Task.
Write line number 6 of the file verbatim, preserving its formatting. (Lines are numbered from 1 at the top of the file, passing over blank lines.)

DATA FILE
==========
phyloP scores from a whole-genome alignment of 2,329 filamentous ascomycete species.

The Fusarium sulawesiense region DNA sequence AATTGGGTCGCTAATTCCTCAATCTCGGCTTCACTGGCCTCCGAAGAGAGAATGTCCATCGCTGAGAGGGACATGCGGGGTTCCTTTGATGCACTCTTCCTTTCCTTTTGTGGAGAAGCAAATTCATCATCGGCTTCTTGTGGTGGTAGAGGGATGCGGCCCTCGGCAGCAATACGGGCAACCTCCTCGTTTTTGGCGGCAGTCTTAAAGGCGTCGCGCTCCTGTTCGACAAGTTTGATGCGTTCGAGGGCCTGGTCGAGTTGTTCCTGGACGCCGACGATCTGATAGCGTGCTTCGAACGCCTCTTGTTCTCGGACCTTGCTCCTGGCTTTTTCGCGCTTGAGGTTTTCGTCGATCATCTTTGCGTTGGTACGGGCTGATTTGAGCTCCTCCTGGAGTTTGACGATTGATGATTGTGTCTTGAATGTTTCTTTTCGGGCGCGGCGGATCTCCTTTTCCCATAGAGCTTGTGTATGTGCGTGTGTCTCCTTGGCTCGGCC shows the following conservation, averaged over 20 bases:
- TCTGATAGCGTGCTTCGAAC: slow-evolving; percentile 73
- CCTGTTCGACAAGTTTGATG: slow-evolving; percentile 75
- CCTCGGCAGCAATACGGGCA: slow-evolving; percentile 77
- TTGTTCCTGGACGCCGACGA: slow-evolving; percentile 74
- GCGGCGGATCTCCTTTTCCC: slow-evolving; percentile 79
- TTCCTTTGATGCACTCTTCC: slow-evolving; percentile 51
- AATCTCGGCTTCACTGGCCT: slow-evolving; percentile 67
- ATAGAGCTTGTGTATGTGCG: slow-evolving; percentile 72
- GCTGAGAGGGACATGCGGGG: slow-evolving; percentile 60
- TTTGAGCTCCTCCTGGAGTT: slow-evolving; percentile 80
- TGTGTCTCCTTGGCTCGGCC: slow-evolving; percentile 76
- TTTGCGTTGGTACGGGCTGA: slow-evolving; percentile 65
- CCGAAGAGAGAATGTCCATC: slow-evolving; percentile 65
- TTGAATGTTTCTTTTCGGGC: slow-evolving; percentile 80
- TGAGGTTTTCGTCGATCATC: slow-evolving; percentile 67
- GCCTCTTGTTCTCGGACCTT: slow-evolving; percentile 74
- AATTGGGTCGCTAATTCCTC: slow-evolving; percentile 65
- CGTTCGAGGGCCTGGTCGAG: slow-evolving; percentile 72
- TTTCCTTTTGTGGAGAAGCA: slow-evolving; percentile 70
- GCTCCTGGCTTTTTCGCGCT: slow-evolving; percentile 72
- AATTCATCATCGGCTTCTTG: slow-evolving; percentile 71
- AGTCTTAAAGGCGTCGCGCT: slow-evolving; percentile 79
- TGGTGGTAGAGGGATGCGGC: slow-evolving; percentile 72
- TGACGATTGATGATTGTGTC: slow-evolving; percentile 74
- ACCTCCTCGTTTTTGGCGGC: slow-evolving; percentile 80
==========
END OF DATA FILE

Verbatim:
- TTGTTCCTGGACGCCGACGA: slow-evolving; percentile 74